Despite some surveys that say Bring Your own Device (BYOD) is growing, the CyberEdge Group’s recently released 2016 Cyberthreat Defense Report found that enterprise BYOD programs have stalled. Only one-third of respondents this year had implemented a BYOD policy—the same as two years ago. And 20 percent still have no plans to add one.
The delay in leveraging BYOD programs may be because organizations find them harder to establish, manage and secure than first thought. But the lack of an official policy doesn’t mean employees aren’t plugging their unapproved devices into the network. A Gartner survey found that 45 percent of workers use a personal device for work without their employer’s knowledge.
So here are answers to three key BYOD sticking points, to help organizations get unstuck and leverage the increased productivity gains BYOD can bring:
Q: How do we separate corporate and personal data on a device?
Most mobile device management (MDM) programs today allow you to separate the corporate workspace from the personal workspace on mobile devices. Containerization, also know as sandboxing, helps reduce the number of policies required to effectively manage mobile risks. It can also assuage employee fears that if they’re terminated or report a device missing, you’ll wipe away the entire contents of their device—including personal data like photographs and emails.
Q: How do we keep tabs on all that roaming mobile data?
A: With a comprehensive cloud endpoint backup system.
Modern cloud endpoint backup solutions serve as the new data guardian, continuously and automatically moving data from a device to the cloud and back again to a new machine whenever it’s needed. It protects enterprise data by continuously backing up every change and deletion. The best endpoint backup systems also give IT a comprehensive, single point of aggregation and control. You can see what’s on your network, how each device is configured, how it interacts with your environment, as well as where and when data was created, if it’s been altered, and who changed it. This happens whenever the machine is connected to the Internet, without prompting the user to engage with it, all while running seamlessly and silently in the background.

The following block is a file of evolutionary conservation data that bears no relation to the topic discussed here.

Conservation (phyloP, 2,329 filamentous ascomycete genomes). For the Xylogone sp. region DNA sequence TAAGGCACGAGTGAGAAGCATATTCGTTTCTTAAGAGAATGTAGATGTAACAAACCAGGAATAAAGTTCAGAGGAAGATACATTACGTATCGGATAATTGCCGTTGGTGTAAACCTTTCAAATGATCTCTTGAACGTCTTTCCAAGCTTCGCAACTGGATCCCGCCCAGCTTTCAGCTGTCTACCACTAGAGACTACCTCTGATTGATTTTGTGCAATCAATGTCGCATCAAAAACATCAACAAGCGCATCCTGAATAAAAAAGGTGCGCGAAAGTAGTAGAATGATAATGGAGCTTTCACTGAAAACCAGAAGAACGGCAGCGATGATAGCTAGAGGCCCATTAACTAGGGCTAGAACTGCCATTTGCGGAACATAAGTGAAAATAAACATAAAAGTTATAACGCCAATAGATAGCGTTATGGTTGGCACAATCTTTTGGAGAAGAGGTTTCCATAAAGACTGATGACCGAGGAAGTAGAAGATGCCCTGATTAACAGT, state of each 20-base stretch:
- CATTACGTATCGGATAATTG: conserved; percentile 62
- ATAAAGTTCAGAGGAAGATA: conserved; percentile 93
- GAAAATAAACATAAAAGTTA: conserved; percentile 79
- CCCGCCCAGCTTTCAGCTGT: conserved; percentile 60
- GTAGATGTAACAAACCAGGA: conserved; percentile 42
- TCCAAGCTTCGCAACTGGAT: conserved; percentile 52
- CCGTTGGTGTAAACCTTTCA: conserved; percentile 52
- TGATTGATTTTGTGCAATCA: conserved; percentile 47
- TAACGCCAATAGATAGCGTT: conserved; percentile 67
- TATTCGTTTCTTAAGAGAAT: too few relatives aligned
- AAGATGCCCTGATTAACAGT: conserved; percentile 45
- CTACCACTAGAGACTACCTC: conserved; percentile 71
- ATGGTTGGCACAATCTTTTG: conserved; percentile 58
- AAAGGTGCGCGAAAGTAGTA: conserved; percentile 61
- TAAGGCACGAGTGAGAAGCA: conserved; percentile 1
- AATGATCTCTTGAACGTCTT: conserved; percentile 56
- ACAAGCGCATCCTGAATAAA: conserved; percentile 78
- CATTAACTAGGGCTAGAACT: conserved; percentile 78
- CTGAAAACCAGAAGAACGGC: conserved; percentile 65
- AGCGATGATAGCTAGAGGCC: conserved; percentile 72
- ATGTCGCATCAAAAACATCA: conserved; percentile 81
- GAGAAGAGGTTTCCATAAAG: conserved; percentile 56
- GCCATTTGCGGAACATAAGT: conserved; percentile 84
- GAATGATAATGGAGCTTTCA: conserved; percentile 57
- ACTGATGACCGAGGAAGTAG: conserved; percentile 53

Q: Who pays and how?
A: You, the enterprise, by automating reimbursement.
With California leading the way, BYOD reimbursement won’t just be the ethical thing to do, it will be legally required under fair labor laws. But manually managing reimbursement via expense reports is archaic and expensive. It can cost $15 to $20 per expense report in internal labor, because so many different departments have to touch the report, from accounts payable to finance to IT. Instead, do like Intel did and automate reimbursement by setting up corporate-funded plans with mobile providers. That way, your company takes care of the bill and can negotiate corporate discounts with providers.
To get started developing a BYOD strategy, download this BYOD checklist.
Susan Richardson, Manager/Content Strategy, Code42
[Cloud Security Alliance Blog]